The initial euphoria following the Supreme Court’s lifting of the 19-month-old mining ban in Goa has given way to confusion and anger among miners in the state. While it might take up to a year for the modalities to be worked out and for mining to resume in the state, the SC has handed a great opportunity in the hands of the central and state governments to clean up the industry.
The apex court has rendered all mining leases that expired in 2007, and were continuing till now in “deemed extended” status, as illegal. Miners are also not pleased that the court has capped annual production at 20 million tonnes per annum, less than half of the 2007 level. More than 100 mining leases were operational in Goa, which was the biggest exporter of iron ore in India. At present, the country’s largest private miner, Sesa Goa, doesn’t have any lease in Goa.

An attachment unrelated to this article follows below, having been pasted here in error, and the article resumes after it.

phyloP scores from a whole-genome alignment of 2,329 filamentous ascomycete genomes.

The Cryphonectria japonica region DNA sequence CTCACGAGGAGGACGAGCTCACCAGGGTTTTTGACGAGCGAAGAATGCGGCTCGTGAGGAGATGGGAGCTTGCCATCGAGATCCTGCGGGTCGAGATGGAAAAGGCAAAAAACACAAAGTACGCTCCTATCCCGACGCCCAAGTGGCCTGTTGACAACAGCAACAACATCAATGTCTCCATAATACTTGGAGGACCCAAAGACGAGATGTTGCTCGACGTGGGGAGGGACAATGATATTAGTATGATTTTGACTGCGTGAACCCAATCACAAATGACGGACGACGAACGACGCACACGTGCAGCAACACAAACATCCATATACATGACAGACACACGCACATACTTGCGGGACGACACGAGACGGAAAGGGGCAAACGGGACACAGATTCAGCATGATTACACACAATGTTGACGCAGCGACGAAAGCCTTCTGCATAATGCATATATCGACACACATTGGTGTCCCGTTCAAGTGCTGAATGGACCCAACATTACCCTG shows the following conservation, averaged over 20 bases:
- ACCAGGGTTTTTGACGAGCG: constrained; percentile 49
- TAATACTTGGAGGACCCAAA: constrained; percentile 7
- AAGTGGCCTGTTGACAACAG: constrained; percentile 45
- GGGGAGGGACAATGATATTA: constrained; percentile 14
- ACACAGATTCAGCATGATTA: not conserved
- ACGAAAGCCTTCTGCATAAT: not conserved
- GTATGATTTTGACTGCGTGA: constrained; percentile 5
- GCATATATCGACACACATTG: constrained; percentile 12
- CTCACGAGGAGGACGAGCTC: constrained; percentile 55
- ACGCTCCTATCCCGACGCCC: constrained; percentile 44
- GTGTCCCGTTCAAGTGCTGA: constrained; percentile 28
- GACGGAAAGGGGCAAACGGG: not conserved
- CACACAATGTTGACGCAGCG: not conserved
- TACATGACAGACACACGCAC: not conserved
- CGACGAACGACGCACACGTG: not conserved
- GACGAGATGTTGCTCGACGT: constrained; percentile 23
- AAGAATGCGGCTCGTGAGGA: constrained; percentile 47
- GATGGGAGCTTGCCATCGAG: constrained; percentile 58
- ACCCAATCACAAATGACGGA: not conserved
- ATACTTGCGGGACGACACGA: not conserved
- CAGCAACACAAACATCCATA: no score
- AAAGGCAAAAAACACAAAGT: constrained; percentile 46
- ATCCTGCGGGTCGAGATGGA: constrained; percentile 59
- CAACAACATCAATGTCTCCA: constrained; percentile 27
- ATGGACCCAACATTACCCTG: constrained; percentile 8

The state government, headed by BJP leader Manohar Parrikar, has to now formulate a policy of allocating mines. Parrikar has noted that “we have to grant new mining leases in the state and we will follow a clear-cut, transparent method”.
He has ruled out the until-now favourite route of first-come-first-serve for giving away the leases. A transparent norm on lease allocation will not only help weed out corruption but also help re-start the industry and allow India to bridge its current account deficit.
What Parrikar does will have implications in other major mining states like Karnataka and Odisha where the industry has suffered due to corruption and bureaucratic delays.
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(This story appears in the 16 May, 2014 issue of Forbes India. To visit our Archives, click here.)